Bigger than big

Did you know that Niger has the highest birth rate or that 848 million people are malnourished? Jonathan Barnbrook puts it in context.

Few things make a bigger or stronger impact than a shocking fact or statistic. Numbers are also powerful in illustrating the magnitude of a problem. Add a colourful and interestingly designed book to the mix and you’ve got an all-in-one visual journey through some of the world’s biggest problems.

Jonathan Barnbrook’s The Little Book of Shocking Global Facts (published by Fiell) is a collection of some of the most startling global facts, covering everything from the arms trade to sanitation, globalisation and poverty.

While the book is a feast to look at, and something that can really be appreciated from a design perspective, it does raise serious questions about the status quo of global politics and highlights the various forms of inequality that are rampant in the world today. For example: '”For every $4 of aid provided to less economically developed nations, the major industrialised countries take back $1 through the imposition of trade restrictions” and “Every year 10 -14 billion units of small arms ammunition are produced - that's two units each for every person on the planet”.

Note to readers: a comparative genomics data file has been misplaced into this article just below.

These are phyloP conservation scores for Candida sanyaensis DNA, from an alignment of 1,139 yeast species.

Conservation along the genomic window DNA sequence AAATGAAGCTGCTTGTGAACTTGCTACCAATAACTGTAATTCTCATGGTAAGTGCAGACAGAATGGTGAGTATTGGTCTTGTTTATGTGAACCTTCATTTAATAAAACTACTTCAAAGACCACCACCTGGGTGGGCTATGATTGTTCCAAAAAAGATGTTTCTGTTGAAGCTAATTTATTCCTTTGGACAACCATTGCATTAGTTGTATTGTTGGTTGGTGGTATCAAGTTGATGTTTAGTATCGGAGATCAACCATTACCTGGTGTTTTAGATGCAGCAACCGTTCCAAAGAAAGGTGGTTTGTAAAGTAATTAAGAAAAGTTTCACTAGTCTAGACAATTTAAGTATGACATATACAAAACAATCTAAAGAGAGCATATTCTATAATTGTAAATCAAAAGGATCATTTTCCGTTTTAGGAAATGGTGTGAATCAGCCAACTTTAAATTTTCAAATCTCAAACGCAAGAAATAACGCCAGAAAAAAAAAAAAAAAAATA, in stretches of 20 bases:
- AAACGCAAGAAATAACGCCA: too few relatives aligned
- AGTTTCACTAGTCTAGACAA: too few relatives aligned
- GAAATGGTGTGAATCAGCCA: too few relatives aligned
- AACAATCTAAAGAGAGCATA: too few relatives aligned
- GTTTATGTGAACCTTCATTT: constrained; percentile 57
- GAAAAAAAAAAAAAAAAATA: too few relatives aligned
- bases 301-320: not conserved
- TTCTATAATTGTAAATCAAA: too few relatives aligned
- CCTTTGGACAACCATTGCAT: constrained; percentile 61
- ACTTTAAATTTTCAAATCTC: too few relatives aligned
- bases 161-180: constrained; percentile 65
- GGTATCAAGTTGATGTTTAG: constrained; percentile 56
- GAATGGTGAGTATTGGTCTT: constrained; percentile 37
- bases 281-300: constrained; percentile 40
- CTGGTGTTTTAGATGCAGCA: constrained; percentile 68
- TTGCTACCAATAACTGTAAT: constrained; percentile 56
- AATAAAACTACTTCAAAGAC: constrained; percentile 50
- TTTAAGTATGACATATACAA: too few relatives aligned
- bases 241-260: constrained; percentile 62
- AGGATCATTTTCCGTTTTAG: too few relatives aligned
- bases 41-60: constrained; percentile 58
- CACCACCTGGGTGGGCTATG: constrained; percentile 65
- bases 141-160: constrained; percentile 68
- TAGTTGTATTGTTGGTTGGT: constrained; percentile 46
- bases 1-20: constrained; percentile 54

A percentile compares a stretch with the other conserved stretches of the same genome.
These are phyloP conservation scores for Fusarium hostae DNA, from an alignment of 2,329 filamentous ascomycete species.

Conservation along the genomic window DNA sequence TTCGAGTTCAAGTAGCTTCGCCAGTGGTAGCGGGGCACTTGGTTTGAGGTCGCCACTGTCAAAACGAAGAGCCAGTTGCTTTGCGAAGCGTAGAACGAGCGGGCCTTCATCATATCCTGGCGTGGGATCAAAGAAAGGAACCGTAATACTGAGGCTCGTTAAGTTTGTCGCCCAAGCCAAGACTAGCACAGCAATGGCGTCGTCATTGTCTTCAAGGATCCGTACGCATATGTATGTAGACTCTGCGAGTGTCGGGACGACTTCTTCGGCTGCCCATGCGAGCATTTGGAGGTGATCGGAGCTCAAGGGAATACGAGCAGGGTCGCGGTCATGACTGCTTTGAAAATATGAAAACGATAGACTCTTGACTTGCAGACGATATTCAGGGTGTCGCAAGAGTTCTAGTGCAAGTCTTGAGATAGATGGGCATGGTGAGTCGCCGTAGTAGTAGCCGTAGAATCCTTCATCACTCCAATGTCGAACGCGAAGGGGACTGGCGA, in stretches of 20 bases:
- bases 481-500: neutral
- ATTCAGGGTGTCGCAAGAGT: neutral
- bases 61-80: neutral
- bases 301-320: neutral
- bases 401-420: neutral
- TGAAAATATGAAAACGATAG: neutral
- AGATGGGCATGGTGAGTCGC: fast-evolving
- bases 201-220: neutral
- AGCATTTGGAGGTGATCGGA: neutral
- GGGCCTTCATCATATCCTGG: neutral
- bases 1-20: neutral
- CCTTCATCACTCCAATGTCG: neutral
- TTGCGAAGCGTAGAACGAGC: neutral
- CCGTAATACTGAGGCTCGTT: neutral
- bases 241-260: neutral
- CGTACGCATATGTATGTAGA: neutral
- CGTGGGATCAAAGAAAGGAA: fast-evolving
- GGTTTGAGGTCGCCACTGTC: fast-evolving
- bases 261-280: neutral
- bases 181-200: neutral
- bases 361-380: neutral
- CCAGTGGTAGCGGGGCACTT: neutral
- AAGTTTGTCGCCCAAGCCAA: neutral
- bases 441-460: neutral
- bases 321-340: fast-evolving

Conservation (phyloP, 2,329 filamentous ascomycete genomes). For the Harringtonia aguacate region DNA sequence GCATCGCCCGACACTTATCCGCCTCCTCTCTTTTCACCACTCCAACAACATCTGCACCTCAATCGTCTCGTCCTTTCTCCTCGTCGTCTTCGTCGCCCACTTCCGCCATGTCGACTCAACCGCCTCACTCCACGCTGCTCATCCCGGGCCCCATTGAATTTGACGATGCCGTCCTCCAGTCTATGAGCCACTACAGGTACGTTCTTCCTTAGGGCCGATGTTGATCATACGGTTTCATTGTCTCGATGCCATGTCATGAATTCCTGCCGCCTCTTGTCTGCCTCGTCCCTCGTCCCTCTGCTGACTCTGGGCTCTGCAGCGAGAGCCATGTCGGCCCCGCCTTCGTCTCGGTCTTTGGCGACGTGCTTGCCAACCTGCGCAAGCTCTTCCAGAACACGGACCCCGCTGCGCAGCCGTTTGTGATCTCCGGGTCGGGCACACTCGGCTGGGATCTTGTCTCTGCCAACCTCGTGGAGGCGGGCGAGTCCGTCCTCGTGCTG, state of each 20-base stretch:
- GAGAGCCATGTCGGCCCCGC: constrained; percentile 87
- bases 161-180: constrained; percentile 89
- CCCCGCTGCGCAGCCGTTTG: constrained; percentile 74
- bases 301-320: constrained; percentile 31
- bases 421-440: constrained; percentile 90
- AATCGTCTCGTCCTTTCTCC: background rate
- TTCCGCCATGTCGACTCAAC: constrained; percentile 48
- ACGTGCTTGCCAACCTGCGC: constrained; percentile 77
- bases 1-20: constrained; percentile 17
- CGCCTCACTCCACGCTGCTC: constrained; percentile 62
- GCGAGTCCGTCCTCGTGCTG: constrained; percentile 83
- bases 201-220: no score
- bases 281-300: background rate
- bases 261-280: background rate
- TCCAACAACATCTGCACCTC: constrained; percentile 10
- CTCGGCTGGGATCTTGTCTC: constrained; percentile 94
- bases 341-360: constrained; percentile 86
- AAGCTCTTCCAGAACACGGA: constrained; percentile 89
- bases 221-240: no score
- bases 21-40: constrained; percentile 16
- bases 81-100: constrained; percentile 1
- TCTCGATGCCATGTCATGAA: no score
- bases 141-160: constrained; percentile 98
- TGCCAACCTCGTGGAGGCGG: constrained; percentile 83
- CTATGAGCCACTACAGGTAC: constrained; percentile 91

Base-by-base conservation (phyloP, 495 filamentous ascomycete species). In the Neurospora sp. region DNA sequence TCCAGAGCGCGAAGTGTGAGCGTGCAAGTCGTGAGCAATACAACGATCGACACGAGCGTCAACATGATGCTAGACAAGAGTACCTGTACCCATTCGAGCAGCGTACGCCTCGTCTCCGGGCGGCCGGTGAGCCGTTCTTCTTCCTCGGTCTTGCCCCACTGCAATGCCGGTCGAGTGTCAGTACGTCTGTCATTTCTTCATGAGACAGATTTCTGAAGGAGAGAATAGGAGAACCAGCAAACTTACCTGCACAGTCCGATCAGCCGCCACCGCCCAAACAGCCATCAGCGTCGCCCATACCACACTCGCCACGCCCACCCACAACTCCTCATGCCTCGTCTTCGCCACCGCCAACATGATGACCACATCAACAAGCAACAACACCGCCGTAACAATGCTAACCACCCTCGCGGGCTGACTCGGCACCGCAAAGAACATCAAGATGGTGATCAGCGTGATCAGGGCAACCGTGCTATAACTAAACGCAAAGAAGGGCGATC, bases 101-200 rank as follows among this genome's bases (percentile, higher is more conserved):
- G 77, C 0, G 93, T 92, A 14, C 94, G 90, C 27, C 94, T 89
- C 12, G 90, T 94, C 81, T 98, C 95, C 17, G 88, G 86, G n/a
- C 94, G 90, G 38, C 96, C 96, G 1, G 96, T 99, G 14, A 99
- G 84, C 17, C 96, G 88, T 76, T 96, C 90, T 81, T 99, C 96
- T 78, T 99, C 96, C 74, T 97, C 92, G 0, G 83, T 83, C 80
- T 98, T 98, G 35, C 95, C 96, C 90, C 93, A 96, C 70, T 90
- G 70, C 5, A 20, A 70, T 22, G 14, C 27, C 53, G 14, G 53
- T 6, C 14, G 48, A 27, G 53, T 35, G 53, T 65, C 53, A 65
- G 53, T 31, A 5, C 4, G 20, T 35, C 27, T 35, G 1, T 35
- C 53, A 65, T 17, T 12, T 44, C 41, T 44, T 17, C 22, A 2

No two spreads in this 192-page book are the same and the facts are cleverly divided into different sections, including trade, environment, human rights, war, arms trade and illicit drugs.